World’s largest school lunch project fights child malnutrition and encourages education
The world’s largest school lunch project feeds India’s most underprivileged students in a bid to tackle high rates of child malnutrition, child labour and school drop-outs.
By Kirsti Weisz
Not a single student in the rural public high school Navanagar, located near Hubli in India, carries a packed lunch to school.
Instead, as soon as the bell rings for lunch, the students line-up for a meal cooked by the not-for-profit organisation Akshaya Patra.
For Navanagar school student Jyothi, 16, the midday meal the organisation provides is one of the highlights of her day.
“The food is nice and I like it most in my day… we get vitamins and carbohydrates,” she says, practising her English.
Jyothi also says she looks forward to the sweets which are included once a week in the meals.
These sweets used to only be served on Thursdays but this changed when Akshaya Patra noticed school attendance was higher on that day. Now, the organisation surprises the students with the sweets on any day of the week.
Jyothi and her friends laugh when asked about the sweets.
“The sweets are really good and very delicious, we all like that,” she says.
The Akshaya Patra Foundation feeds over one million underprivileged students daily with its Midday Meal Scheme to combat child malnutrition and encourage school attendance. This includes more than 13,500 government and government-aided schools across India.
The meals are catered according to the different region a school is located in. In the north of India, chapattis, dahl and sabji are served whereas the food provided in the south is rice, sambhar, vegetables and yoghurt. This acknowledges the cultural and regional appetites of the children across the 11 Indian states the project covers.
Rajesh Patki, a spokesperson for Akshaya Patra, says the meals are a very important part of the day for students, many of whom would otherwise not have lunch.
“Some of the children I have met … don’t know the concept of breakfast, they don’t eat anything in the morning,” Mr Patki says.
“For such children [this project] is very, very important. And it’s not just any food, this is very fresh [and] tasty food…. since it is nutritious it also helps with the improvement of their health and it also indirectly helps [them] study.”
Child malnutrition rates in India are among the highest in the world with nearly half of the children being underweight, according to the World Bank. Malnutrition can affect many aspects of a child’s life including their vulnerability to illness, their ability to learn and their chances of survival.
The organisation’s vision is for no child in India to be deprived of education because of hunger. The current goal is to feed five million students daily by 2020.
Akshaya Patra went from providing lunch to 1,500 students back in 2000 to now feeding 1.6 million students across India.
Mr Patki says the project also addresses the issue of poverty through encouraging education.
“There’s an issue of poverty here in this country, so many kids go to work instead of school.
“Because of this program and providing food at school, many kids come back to school and this is how we provide them [with] education.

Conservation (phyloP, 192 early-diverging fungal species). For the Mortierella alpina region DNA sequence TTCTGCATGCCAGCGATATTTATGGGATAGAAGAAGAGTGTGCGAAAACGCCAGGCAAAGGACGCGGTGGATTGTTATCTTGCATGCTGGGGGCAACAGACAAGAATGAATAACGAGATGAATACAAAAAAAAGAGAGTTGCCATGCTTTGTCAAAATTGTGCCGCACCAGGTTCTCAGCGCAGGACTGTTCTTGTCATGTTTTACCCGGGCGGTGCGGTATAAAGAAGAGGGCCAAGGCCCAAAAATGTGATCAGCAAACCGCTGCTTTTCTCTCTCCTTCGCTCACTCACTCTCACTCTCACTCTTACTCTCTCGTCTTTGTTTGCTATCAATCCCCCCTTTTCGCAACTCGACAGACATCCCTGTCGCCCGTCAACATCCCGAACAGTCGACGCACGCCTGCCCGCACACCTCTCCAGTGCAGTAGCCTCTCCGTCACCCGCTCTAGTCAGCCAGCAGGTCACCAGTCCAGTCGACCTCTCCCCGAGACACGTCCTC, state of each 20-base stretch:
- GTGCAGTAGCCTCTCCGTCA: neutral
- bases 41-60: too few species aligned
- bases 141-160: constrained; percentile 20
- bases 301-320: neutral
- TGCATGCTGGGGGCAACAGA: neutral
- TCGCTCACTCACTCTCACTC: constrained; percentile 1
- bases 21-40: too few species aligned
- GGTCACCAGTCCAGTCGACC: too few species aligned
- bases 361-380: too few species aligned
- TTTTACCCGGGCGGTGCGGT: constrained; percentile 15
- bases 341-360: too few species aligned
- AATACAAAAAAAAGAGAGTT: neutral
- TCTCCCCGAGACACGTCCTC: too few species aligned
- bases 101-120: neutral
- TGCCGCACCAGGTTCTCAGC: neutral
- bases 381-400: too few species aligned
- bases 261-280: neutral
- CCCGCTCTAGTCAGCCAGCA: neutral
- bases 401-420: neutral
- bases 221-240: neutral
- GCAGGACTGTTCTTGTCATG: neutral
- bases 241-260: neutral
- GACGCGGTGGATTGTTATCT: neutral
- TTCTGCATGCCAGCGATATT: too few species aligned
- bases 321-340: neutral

“When all are educated, then we don’t need to face so many social problems,” Mr Patki says.
India suffers from a high drop-out rate in schools. More than 80 million Indian children drop-out of school before completing eight years – a situation UNICEF described as a state of emergency in 2013. An estimated 9.7 million Indian children are not likely to attend school.
Poverty and the need to complete domestic chores at home are some of the reasons children are not attending schools, particularly for children between the ages of 10 and 14.
Akshaya Patra’s project has been able to persuade parents to send their children to school so they are guaranteed a meal.
School enrolment and attendance has increased since the scheme began, according to a 2014 study into Akshaya Patra’s project.
K Parimala, the Hindi teacher at Navanagar School, says attendance was lower before the Midday Meal Scheme came to the school.
“When they eat here, they stay here. So it’s easier for us to teach. When the kids would go home they wouldn’t come back often, so we had to wait for them to resume teaching,” Mrs Parimala says.
“But now, after eating they come straight back into the classroom – the percentages and marks have increased too as a result.”
Besides school attendance and child malnutrition, Akshaya Patra is also fighting the issue of child labour.
Over 11 million children in India are forced labourers with 80 per cent coming from villages. Between 2004-05 and 2009-10, a 45 per cent reduction in child labour occurred due to non-government organisations including Akshaya Patra.
Balu Ningrani, a father of three daughters and one son, says his children would not have attended school if it was not for Akshaya Patra.
“If there was no midday meal [my children] would have been working in a household like a maid or [in some kind of] child labour,” he says.
“So there are many advantages you can find … education, money being saved by the family, abolition of child labour – these are the major ones.”
He also says the quality of the meals are “amazing” for his children and that his daughters initially enjoyed attending school because of the meals.
With a proud smile, Mr Ningrani told Mojo Correspondent that one of his daughters now has a scholarship.
[Interviews with Balu Ningrani and K Parimala conducted via Hindi/English translator. Feature photo by Nick Parkin.]